At a recent meeting of the Rutland Chamber of Commerce, Gov. PeterShumlin restated his longstanding support for labeling genetically engineered foods. It is currently estimated that 75 percent of processed foods on Vermont’s store shelves are produced with GE ingredients.
And yet, the governor, once again, voiced his concerns about H.112, a bill that would require food manufacturers to label GE food products sold in Vermont. The governor is worried that biotechnology corporations will follow through on their public threat to sue Vermont in federal court if it passes GE labeling legislation.
In fact, the evidence in support of mandatory labeling of GE foods is far stronger today than it was in 1994 when a Vermont law requiring labeling of milk products from cows treated with a genetically engineered bovine growth hormone was challenged by food industry corporations and overturned by the court.
The House Agriculture and Forestry Committee recently concluded weeks of hard work in evaluating evidence and facts pertaining to H.112. The committee heard wide-ranging testimony from legal experts, scientists, farmers, state and federal officials, and diverse industry and public interest organizations. It reviewed legal briefs, scientific studies and federal regulations.
On March 1, at the conclusion of its work, the committee voted 8-3 to pass H.112. It found that the risks posed by GE products to human health and to the environment are poorly understood and poorly regulated. In its findings, the committee concluded that “the State should require food produced with genetic engineering to be labeled as such in order to serve the interests of the State … to prevent inadvertent consumer deception, prevent potential risks to human health, promote food safety, protect cultural and religious practices, protect the environment, and promote economic development.”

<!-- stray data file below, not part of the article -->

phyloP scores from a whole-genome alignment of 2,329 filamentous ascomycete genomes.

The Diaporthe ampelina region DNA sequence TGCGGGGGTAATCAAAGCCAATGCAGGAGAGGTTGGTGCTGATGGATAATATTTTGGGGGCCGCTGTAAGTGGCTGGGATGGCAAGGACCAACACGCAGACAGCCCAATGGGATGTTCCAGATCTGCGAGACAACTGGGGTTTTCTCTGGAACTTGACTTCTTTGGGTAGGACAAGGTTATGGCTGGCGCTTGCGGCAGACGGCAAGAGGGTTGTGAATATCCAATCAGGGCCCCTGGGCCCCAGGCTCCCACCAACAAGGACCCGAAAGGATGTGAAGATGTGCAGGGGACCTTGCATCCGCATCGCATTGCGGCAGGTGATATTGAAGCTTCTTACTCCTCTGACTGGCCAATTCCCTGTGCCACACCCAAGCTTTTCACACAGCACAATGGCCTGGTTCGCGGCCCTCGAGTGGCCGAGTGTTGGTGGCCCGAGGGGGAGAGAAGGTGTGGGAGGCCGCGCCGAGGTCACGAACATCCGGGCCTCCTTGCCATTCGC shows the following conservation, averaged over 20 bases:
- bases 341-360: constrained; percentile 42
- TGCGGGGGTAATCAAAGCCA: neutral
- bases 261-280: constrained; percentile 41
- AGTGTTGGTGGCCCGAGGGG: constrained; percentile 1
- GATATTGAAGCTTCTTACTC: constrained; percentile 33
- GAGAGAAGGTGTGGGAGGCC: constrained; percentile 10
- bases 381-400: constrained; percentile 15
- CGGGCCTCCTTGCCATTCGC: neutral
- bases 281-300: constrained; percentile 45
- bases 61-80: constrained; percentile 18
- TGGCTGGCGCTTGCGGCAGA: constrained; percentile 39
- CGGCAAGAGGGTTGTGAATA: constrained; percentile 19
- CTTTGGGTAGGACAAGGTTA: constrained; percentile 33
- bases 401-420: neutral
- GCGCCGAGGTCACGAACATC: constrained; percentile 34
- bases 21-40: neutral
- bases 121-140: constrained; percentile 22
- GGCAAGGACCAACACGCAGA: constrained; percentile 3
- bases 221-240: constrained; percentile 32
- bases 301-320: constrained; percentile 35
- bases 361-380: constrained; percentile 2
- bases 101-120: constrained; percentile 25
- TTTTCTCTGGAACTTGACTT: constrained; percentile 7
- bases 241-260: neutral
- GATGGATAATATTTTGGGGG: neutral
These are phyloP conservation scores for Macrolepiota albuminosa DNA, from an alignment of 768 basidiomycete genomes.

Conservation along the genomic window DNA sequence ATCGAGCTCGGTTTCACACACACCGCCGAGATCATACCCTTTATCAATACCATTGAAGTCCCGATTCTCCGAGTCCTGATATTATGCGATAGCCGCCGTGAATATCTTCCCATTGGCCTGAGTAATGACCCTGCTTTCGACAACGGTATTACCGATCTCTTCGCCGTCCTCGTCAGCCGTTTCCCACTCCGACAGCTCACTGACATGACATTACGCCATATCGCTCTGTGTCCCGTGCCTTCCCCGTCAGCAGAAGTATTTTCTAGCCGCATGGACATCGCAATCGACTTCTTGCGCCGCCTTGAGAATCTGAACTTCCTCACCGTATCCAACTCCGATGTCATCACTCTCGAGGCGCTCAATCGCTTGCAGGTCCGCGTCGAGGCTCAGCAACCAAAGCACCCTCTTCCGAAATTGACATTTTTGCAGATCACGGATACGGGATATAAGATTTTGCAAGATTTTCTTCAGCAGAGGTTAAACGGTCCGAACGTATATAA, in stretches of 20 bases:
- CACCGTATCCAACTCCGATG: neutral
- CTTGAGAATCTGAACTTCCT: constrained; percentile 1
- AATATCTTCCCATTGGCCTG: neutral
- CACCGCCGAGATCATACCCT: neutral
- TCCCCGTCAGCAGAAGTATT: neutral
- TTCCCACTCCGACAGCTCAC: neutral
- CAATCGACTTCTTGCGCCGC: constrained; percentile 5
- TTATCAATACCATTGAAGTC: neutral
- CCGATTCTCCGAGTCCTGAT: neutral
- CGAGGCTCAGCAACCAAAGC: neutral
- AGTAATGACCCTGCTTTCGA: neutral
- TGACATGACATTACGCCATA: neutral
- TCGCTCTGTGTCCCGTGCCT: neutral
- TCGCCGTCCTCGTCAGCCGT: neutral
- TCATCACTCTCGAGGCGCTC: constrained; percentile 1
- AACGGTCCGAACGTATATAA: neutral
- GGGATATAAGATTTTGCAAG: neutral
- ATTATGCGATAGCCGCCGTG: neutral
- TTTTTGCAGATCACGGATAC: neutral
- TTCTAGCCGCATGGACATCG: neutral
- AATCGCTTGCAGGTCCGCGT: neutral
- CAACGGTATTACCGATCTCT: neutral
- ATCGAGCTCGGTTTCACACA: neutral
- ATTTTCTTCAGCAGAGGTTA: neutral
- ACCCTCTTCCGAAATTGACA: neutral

We urge the governor and others to read H.112 and carefully consider the committee’s full set of findings before they judge the legal merits and ethical aspects of this labeling legislation.
At the meeting in Rutland, a member of the chamber voiced opposition to H.112 because the sales of products made by Vermont food producers who use GE ingredients may be harmed. This is a concern that has been raised by others, including some in the governor’s administration.
The committee considered these concerns and heard testimony from a number of Vermont food manufacturers — some expressed opposition and others supported the legislation. It looked into the availability of non-GE alternative ingredients that manufacturers who use GE components might wish to use in their products, as well as opportunities for Vermont’s farmers to produce non-GE products to meet increased market demand.
The committee found that a UVM poll reported that an overwhelming majority of Vermonters want GE foods labeled. National polls of consumers have shown similar levels of support. Not surprisingly, consumers have not been content to wait for federal or state action to require labeling of GE foods offered for sale. Recent industry-funded surveys of natural foods consumers show that sales of non-GE foods are expanding rapidly and that over half of these consumers plan to increase their purchases of non-GE foods in the future. Many, if not most, specialty foods manufacturers in Vermont and elsewhere market their products in food co-ops and natural foods retail outlets.
In its findings the committee also concluded that: “Requiring that foods produced through genetic engineering be labeled as such will create additional market opportunities for those producers … whose products are not produced from genetic engineering. Such additional market opportunities will also contribute to vibrant and diversified agricultural communities.”
The food marketplace is clearly changing. Those food producers who anticipate and respond to these changes will be well-positioned to gain new customers — both in Vermont and elsewhere. This is why Ben & Jerry’s and Lake Champlain Chocolates are now transitioning their products to be free of GE ingredients.
Other companies may, or may not, choose to do likewise. (Ben & Jerry’s will soon announce workshops for Vermont food producers who are interested in learning more about how to make this transition.)
The state of Vermont has the opportunity, once again, to lead the nation in addressing an important problem that affects the daily lives of its citizens. Enactment of GE labeling legislation will not only be good for Vermont, it is also the right thing to do.
Dave Rogers is a policy adviser for NOFA Vermont; Andrea Stander is executive director of Rural Vermont; and Falko Schilling is a consumer protection advocate at VPIRG. They are part of the Vermont Right To Know GMO’s Coalition.
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